John Howard warns of challenge of marriage equality argument

Reading Time: 2 minutes

 

Former Prime Minister John Howard believes the current Coalition government will commit to a plebiscite to resolve the same-sex marriage issue, but has warned Christian lobbyists of how “powerful and overwhelming” the “equality” argument is.

“My sense is that the commitment of the current government will be to have a plebiscite some time in the next parliament to allow the people to decide, and I think early opinion polls suggesting that people want a say on this means that it will end up as a plebiscite,” he said.

Photo: Shutterstock
Photo: Shutterstock

“That does give people time to marshal arguments and there is an opportunity there for a counter-attack.”

Mr Howard was addressing an Australian Christian Lobby dinner on 3 September while in Perth to support the Liberal candidate, former SAS soldier Andrew Hastie, in the Canning by-election on 19 September.

Mr Hastie, the son of a Presbyterian minister, has declared his support for traditional marriage and is “very much in favour of the Australian people having a popular vote” to decide the “crucial issue” of same-sex marriage.

Mr Howard said he had been “astonished at the rapidity with which militant secularism has brow-beaten Members of Parliament and people elsewhere in the community who should know better into embracing ideas and attitudes which a few short years ago would’ve completely astonished me”.

He was also astonished by the “extent of the capitulation” by corporate Australia to the “fashionable ‘marriage equality’ language”.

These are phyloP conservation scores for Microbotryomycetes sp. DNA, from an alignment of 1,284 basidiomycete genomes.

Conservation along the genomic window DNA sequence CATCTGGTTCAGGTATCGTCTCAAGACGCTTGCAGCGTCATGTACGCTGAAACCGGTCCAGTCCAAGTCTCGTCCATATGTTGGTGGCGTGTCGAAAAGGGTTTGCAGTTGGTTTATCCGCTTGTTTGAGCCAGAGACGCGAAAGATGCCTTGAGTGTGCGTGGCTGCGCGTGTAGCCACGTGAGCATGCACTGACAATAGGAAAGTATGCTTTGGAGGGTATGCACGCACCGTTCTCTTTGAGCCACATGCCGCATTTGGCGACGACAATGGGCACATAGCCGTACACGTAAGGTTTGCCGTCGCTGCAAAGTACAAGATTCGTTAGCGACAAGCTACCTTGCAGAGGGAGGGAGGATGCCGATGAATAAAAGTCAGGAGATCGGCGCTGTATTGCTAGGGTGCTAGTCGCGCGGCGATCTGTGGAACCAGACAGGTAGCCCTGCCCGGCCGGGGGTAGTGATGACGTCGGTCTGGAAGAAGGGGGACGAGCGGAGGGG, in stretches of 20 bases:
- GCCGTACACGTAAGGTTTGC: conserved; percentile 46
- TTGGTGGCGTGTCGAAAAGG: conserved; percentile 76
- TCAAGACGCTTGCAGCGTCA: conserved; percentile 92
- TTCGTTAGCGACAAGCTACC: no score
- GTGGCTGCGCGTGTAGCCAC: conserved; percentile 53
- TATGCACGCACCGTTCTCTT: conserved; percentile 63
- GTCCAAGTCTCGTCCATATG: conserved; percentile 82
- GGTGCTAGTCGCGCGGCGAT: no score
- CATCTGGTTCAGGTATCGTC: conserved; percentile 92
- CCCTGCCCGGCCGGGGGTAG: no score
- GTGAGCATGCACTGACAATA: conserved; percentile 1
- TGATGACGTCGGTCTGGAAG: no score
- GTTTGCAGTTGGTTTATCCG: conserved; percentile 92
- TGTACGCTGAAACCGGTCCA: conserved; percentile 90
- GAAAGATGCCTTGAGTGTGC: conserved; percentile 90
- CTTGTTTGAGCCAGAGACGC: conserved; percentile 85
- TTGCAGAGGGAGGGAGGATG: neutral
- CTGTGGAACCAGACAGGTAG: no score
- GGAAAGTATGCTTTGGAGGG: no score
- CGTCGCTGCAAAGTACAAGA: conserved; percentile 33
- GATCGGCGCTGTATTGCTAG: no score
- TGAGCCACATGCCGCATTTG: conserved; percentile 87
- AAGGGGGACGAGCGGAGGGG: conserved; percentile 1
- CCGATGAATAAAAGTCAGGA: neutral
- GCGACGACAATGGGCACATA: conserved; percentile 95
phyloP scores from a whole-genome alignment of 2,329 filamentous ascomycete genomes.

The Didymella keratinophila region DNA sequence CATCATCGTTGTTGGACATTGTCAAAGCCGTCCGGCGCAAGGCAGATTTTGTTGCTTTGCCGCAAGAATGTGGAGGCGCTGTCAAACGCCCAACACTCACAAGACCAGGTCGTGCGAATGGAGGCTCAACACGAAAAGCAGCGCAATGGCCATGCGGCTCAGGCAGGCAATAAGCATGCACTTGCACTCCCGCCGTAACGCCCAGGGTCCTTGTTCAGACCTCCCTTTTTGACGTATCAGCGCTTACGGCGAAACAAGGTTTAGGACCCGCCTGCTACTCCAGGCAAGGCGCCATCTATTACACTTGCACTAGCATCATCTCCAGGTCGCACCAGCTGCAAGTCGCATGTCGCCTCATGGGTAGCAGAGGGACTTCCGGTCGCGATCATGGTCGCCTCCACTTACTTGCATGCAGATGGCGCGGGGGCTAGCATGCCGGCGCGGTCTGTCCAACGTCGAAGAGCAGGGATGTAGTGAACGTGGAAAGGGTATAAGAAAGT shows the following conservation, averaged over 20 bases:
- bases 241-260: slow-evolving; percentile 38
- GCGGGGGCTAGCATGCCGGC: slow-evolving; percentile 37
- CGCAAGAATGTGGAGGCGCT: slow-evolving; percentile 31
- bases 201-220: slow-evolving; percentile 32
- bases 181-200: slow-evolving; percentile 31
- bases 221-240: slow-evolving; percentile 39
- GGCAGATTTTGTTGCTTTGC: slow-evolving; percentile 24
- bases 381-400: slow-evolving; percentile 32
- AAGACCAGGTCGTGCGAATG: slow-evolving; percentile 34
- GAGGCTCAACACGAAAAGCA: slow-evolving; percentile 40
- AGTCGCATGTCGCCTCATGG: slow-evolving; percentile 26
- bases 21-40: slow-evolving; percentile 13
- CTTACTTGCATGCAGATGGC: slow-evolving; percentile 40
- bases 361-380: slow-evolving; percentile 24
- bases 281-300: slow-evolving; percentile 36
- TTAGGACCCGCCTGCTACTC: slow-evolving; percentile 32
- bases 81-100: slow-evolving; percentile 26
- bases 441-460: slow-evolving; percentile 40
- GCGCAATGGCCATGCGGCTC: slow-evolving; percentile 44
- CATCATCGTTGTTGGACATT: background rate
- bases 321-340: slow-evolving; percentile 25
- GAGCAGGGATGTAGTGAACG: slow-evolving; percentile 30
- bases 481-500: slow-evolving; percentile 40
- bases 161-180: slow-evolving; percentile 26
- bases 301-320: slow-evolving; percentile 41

While he respected the fact that there are people in the community who have different views to him on the issue, he insisted that the argument would not be won by simply couching it in biblical terms – “important though that is foundationally”, he said.

“What gives me a sense of concern – nay, urgency – about this matter is the speed with which the superficial argument about ‘marriage equality’ has succeeded in shifting public attitudes,” he said.

“We shouldn’t delude ourselves: public attitudes have shifted a lot on this issue, and it will require a very successful and in some cases sophisticated campaign to turn it around, because it is so appealing.”

There was a real possibility that this debate could be lost, he said, but he was confident that many people in the community could be swayed to the truth, especially considering how easily they had given over to superficial slogans.

More sophisticated means must be used, he said, because the fairness in egalitarian Australia of anything that speaks of any discrimination and equality is “powerful and overwhelming”.

Mr Howard also had serious concerns for the Labor Party, which he said appeared to be struggling with its traditional Irish Catholic roots and the rising secularism of its inner-city elite in Sydney and Melbourne which, he said, sought to undermine the role in the public space of Christianity and the “inherited Judeo-Christian ethic which has moulded this country more than any other moral influence”.

Mr Howard believes the strongest argument against same-sex marriage is that “it’s overwhelmingly the case that children raised in a traditional marriage situation with their married biological have the best outcomes in terms of self-esteem, career success, physical safety and freedom from abuse”.